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Community pharmacy service users' views and perceptions of alcohol screening and brief intervention


Ranjita Dhital MSc, BSc (pharmacy) MRPharmS (UK), Pharmacist and PhD student, Cate M. Whittlesea PhD, MSc Econ BSc (pharmacy) MRPharmS (UK), Senior Lecturer Pharmacy Practice, Ian J. Norman PhD, RN (UK), CQSW, FEANS, FRCN, Professor and Associate Dean, Peter Milligan MSc, Statistician. Ms Ranjita Dhital, Division of Health and Social Care Research, King's College London, Room 3.26, James Clerk Maxwell Building, 57 Waterloo Road, London SE1 8WA, UK. Tel: +44 020 7848 4796; Fax: +44 020 7701 1886; E-mail:


Introduction and Aims.Community pharmacists have the potential to deliver alcohol screening and brief interventions (SBI) to pharmacy users. However, little is known if SBI would be utilised and views of people who might use the service. Therefore, the aim was to investigate potential barriers and enablers of pharmacy SBI.

Design and Methods.Purposive sampling was used to select four pharmacies within the London borough of Westminster, UK. Semistructured interview schedule recorded participants' views of pharmacy SBI. The Alcohol Use Disorder Identification Test-Consumption (AUDIT-C) was incorporated to record views of high and low-risk drinkers. Categorical data were analysed and content analysis undertaken.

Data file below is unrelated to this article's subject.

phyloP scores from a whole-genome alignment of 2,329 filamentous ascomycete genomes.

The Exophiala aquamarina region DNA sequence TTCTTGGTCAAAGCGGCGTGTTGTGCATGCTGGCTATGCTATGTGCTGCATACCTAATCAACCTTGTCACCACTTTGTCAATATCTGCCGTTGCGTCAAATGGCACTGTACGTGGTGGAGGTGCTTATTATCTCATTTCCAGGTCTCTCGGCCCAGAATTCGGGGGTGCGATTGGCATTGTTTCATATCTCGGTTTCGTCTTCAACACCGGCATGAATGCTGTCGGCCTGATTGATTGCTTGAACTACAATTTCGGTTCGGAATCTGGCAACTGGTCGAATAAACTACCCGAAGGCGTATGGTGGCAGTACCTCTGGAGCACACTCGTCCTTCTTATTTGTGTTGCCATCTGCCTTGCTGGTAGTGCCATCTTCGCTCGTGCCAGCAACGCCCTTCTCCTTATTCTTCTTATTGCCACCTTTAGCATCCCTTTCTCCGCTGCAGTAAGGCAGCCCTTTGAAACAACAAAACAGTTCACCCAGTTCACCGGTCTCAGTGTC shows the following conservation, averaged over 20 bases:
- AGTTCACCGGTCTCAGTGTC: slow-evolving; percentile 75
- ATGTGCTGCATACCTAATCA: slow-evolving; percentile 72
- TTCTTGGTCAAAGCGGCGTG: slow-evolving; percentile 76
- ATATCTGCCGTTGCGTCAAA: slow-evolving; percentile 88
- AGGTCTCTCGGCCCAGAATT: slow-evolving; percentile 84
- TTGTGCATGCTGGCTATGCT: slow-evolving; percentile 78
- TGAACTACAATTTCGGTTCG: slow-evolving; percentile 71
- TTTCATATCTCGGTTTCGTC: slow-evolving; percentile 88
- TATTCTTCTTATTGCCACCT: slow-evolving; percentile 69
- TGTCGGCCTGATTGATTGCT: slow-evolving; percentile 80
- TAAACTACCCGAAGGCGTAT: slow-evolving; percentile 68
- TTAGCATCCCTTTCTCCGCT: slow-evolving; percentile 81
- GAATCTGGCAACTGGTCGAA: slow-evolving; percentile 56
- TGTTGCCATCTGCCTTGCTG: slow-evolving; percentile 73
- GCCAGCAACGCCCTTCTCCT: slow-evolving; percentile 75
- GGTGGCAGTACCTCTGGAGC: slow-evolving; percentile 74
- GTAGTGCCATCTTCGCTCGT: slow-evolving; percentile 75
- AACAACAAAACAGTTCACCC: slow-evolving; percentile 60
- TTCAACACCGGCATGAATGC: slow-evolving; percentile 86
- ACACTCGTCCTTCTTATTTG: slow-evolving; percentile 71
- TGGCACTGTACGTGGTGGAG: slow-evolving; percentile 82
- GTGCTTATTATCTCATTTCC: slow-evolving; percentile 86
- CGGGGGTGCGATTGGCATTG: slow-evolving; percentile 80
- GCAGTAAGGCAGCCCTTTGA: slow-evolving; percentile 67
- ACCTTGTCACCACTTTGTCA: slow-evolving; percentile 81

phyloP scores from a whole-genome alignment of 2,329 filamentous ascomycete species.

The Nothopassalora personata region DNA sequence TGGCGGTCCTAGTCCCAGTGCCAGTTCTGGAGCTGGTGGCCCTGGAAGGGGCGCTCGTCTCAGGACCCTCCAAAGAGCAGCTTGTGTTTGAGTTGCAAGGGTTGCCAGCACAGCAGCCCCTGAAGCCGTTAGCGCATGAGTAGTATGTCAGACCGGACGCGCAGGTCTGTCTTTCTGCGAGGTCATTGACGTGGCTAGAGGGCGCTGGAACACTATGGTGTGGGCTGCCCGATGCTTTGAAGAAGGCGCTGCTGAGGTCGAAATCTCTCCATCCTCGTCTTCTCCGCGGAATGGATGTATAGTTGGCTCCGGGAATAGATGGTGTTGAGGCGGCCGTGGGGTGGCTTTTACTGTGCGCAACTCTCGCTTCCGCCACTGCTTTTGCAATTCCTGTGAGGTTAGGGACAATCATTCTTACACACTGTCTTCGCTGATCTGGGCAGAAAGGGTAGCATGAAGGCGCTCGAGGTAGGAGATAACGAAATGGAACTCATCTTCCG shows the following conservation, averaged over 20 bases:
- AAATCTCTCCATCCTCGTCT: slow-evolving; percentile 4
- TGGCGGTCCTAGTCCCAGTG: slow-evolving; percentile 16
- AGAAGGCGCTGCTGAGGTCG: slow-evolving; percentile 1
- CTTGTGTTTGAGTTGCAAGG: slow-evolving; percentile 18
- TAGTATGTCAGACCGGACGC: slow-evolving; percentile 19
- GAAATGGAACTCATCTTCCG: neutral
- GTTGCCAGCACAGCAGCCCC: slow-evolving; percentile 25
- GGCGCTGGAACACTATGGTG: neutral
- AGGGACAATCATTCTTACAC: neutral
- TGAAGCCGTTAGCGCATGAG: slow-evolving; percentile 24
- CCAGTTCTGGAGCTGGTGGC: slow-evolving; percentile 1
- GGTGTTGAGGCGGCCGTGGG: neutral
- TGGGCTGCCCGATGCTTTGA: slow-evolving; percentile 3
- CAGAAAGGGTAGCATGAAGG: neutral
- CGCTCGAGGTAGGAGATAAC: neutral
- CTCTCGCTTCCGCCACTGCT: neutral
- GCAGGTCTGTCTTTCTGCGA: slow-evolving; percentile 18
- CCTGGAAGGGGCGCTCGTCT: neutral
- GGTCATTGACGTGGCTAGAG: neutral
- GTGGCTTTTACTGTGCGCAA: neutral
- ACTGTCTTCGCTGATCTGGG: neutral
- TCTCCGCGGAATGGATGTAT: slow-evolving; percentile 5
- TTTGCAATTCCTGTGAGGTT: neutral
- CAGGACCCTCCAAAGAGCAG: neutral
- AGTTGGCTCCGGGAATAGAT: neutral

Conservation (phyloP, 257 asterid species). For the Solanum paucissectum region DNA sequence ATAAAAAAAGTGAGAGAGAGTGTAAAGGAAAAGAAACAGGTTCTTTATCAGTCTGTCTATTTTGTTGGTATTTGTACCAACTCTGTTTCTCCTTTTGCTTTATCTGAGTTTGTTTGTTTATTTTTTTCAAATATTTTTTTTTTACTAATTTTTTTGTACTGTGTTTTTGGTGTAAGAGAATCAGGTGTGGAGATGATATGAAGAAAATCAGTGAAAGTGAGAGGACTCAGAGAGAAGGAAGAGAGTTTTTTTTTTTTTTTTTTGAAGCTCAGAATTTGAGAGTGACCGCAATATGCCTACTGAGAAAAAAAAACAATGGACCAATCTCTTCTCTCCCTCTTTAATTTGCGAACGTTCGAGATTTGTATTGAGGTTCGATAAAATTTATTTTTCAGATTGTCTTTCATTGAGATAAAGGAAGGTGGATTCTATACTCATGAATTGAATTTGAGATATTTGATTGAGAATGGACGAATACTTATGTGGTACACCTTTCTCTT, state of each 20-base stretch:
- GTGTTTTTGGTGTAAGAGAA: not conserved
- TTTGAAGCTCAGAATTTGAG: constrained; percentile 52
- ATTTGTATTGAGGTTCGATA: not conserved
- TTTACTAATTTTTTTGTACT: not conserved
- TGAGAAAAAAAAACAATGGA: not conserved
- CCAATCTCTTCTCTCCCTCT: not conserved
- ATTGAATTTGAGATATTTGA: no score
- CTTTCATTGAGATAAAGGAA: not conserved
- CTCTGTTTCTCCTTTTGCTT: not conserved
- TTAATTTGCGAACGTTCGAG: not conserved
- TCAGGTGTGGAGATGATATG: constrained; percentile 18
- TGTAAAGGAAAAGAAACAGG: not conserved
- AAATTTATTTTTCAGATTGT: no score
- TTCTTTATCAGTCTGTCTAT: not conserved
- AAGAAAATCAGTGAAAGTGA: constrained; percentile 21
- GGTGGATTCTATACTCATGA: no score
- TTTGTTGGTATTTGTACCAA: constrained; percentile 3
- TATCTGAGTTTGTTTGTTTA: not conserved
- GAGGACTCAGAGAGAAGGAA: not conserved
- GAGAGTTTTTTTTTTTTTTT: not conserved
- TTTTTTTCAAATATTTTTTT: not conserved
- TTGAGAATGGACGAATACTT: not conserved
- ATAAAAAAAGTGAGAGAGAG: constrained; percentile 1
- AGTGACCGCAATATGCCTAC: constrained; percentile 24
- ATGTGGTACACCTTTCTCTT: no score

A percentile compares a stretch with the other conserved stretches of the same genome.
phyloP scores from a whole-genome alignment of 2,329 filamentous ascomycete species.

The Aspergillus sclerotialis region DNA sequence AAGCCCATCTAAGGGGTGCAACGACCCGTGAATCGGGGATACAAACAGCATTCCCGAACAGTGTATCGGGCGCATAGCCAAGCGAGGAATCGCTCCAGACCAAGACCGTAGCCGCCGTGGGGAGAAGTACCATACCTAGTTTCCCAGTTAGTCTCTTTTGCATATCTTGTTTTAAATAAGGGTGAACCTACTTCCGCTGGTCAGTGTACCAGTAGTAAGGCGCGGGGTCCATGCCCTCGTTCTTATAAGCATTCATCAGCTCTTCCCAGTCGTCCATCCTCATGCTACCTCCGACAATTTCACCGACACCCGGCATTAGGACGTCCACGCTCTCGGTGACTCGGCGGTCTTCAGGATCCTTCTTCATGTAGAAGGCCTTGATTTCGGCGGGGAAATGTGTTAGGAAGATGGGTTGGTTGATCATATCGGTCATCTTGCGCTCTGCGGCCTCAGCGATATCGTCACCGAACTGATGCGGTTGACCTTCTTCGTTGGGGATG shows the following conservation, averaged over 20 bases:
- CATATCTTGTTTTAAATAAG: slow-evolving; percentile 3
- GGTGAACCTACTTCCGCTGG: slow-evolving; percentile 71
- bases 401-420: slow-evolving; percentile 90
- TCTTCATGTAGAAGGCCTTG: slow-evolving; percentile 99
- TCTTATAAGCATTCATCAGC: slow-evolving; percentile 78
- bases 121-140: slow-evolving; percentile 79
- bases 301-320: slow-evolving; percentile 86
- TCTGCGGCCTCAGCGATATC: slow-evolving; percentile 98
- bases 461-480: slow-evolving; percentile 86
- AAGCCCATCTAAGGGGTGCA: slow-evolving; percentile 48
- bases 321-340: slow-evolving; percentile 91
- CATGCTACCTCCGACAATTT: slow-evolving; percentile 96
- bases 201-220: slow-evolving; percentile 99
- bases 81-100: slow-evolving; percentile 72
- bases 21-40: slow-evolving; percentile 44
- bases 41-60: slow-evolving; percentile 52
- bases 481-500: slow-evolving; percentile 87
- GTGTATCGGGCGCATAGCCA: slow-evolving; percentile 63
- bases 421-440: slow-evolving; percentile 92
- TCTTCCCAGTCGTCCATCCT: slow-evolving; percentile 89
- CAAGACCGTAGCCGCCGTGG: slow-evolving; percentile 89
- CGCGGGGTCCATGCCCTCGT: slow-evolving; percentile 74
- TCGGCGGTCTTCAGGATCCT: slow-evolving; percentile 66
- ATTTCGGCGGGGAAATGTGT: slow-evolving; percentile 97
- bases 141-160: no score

Results.Of the 237 participants (149 female) approached 102 (43%) agreed to be interviewed (63 female). Of these 98 completed AUDIT-C, with 51 (52%) identified as risky drinkers. Risky drinkers were significantly identified among the younger age group (χ2 = 11.03, P = 0.004), professional occupations (χ2 = 10.41, P = 0.015), with higher qualifications (χ2 = 10.46, P = 0.033), were least frequent visitors to a pharmacy (χ2 = 11.58, P = 0.021) and more frequently identified in multiple pharmacy establishments than independents (χ2 = 8.52, P = 0.004). Most were willing to discuss drinking (97, 96%) and accept written information (99, 98%). Accessibility and anonymity were reported as positive aspects and concerns were expressed about lack of privacy and time (pharmacist and user).

Discussion and Conclusions.This study reports the first results of pharmacy users' views on SBI. Regardless of drinking status, most were willing to utilise the service and positive about pharmacists' involvement.[Dhital R, Whittlesea CM, Norman IJ, Milligan P. Community pharmacy service users' views and perceptions of alcohol screening and brief intervention. Drug Alcohol Rev 2010;29;596–602]

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